Speaking and Reading to Little Ones
(Here’s another reworked post of mine from my yahoo group, Waldorf_At_Home)
In this thread I have not been saying that we shouldn’t talk to our children!! What I am saying is that there is balance needed – that parents who are completely focused on their children (child centered) instead of having a child inclusive approach (ie doing what they need to do and welcoming the children into that space and possibly including them) can tip the balance into a head-centered nervous approach with their children which can escalate into an unhealthy situation. Of course one talks to the children – as is clear in my kindergarten book – though I do believe many of us need to make room for more silence in our lives.
It’s the difference between "Ok honey, what do you want to do today? I think we’ll go to the park – but first let’s clean up the living room and – oh dear – you don’t want to do that? Ok – I’ll clean up the living room and you put your dollies back – sweetie, don’t scream like that – it hurts Mommy’s ears – oh dear — I ‘m not sure we’ll be able to go to the park now if you are still screaming…." As opposed to a mother who says (yes, speaks!) "Park day today! Here’s the duster – dust, dust, dust! Can you do that? MY, you are a good duster – here’s a spot you missed…..and sing sing sing as we work….la de dah de dah singing a work song or some other song" (ok – so that was pretty feeble – I wish you could see me act out the difference!). It’s that the former is focused on the words – and the latter is focused on the doing – and of course there are words in the latter situation, but they are just jolly words that sweep the child along instead of putting the focus on the IDEAS of whether something is going to happen or not. So there’s an issue here also about getting children to join in – give them something to imitate and nine times out of ten an under 7 will join in – give them a mouthful of words and you might just get a mouthful back!!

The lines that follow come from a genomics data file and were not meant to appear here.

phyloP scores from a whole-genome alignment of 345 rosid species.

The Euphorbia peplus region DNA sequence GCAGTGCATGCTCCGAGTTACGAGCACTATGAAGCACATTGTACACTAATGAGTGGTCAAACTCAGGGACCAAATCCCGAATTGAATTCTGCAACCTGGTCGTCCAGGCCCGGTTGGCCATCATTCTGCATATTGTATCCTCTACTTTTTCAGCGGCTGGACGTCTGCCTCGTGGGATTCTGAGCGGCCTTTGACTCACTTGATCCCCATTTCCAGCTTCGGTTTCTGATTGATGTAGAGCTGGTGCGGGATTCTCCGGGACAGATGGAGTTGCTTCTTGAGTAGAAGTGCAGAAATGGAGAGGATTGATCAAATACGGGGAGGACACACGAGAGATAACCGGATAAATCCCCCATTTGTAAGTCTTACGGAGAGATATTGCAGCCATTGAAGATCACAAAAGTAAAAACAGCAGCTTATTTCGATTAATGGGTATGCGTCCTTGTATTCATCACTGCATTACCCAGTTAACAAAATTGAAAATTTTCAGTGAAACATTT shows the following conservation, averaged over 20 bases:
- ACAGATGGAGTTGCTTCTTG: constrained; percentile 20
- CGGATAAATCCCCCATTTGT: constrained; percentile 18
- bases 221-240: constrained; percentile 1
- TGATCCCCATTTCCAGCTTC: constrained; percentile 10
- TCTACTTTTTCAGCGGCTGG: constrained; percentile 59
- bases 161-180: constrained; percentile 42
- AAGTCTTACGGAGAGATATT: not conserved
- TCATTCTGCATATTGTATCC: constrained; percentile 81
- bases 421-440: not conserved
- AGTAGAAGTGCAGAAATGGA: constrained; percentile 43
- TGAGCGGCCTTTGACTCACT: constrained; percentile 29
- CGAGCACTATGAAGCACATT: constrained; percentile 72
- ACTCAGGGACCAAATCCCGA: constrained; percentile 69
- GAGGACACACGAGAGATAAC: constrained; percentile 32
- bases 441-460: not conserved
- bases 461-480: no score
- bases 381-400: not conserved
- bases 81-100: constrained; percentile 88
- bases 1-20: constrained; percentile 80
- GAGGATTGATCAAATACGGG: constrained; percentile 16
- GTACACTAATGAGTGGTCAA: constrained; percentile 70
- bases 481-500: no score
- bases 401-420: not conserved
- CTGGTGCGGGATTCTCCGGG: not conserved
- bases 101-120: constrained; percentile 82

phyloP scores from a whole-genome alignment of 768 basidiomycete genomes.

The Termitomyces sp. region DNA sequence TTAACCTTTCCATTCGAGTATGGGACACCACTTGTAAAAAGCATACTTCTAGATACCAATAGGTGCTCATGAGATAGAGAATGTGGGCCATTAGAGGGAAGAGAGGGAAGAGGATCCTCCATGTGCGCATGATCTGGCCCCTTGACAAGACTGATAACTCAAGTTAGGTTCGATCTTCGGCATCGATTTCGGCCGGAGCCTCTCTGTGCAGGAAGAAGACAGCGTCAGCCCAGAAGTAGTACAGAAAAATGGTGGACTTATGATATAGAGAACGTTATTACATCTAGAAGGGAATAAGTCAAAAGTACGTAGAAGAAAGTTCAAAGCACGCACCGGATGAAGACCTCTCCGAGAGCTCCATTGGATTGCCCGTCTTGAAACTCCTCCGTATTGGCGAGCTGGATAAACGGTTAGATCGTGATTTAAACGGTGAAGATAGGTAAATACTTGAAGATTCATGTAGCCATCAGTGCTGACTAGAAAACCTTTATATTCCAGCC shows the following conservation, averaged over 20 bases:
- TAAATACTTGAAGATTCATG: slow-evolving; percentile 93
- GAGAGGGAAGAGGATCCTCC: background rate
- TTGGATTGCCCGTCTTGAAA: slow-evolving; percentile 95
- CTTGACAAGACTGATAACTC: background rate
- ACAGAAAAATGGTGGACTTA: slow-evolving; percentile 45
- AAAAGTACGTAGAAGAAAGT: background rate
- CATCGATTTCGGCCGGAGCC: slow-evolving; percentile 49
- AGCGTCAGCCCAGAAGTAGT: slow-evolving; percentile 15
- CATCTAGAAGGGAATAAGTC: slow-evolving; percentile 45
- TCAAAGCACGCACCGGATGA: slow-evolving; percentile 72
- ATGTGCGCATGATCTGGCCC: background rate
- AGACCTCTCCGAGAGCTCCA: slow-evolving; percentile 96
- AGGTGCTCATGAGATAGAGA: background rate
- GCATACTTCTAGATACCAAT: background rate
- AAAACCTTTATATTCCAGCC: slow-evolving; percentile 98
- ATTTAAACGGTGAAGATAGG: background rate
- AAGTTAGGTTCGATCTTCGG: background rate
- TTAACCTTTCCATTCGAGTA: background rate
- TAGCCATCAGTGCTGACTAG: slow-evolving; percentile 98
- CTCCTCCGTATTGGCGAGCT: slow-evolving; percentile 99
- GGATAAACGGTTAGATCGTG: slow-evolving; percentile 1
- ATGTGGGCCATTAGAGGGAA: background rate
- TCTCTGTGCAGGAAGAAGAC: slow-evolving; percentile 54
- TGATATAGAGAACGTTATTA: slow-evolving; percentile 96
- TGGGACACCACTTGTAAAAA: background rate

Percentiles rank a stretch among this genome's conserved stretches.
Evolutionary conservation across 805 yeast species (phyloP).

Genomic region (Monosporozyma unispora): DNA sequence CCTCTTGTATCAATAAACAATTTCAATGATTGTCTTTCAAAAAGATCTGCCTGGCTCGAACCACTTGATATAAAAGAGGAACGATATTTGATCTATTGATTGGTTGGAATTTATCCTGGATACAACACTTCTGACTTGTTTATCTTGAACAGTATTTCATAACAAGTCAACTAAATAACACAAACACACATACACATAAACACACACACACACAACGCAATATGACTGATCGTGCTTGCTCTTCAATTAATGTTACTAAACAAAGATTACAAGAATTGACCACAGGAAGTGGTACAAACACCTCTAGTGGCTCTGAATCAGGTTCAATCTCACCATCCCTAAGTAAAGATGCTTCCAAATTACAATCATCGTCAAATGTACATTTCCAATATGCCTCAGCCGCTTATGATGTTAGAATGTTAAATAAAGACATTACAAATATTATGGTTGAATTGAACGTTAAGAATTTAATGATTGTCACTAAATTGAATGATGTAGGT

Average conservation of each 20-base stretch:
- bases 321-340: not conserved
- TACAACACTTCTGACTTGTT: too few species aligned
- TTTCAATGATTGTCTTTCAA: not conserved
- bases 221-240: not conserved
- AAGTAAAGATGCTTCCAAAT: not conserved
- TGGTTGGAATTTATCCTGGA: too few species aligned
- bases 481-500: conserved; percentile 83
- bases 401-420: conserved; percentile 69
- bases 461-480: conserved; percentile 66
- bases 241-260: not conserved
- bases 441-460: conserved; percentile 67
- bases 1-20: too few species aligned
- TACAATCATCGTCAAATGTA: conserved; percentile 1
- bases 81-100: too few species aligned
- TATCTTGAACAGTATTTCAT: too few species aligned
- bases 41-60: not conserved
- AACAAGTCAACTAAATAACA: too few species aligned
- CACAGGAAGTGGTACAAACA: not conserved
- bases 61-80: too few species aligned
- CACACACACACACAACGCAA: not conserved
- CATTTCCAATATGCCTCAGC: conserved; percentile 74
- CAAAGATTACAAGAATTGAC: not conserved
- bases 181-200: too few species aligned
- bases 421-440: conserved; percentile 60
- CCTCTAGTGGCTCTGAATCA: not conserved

Of course verbal language is enormously important – that is why I emphasize in ALL my books the need to read, read, read some more to one’s children – to sing and recite poetry and verses – and that this should come primarily via another living breathing human being and not a tv or tape. Facial gesture, the human warmth – this is vital for the young child.
Further point – and when the child is very little, under 6 or so, I’d say that there should be far more DOING accompanied by warm speech than READING. The child needs to experience things first and foremost – to get things into his or her body and to use that body and its senses as the primary vehicle for learning. If we read too much to the little child, the information and images go in via the head – and do not get a chance to be soaked up, as it were, by the physical body. This, I would say, is a huge reason for the vast amount of children we see in our society with various kinds of nervous disorders, whether they are seated primarily in the child’s inability to concentrate or sit still, or to use his body in the way it’s meant to be used. (obviously, it is not just the fault of reading too much to a child! But if there is a picture of a child who sits more than he is active, who receives via the mind and eye more than via the other senses and his physical body – then I would say balance has been lost and the scale is dangerously tipped toward an unhealthy situation).
So again – use language when you are around your young child! Absolutely! But carry it mainly via song and verse, and accompany it as far as possible with doing, with useful work that the child can imitate.
Posted on May 14, 2006 in Active and Therapeutic Education, Family Life and Parenting, Kindergarten (and pre-K), Language Arts
Nice post. I suppose I fall in between those two extremes. I don’t do the first, but I’m not particularly singsongy.
thank you SO much for your insightful advice — i have noticed that when i really am the most frustrated — i have sometimes broke out into song (not really thinking it will help) and all of a sudden it lightens the air, and my children seem finally interested in what i have to say! i am inherently so verbal, but i have noticed even in the adult world, i tune out others that talk too much (and, really, don’t enjoy being around them)– too much verbage wears people down – just like tv-
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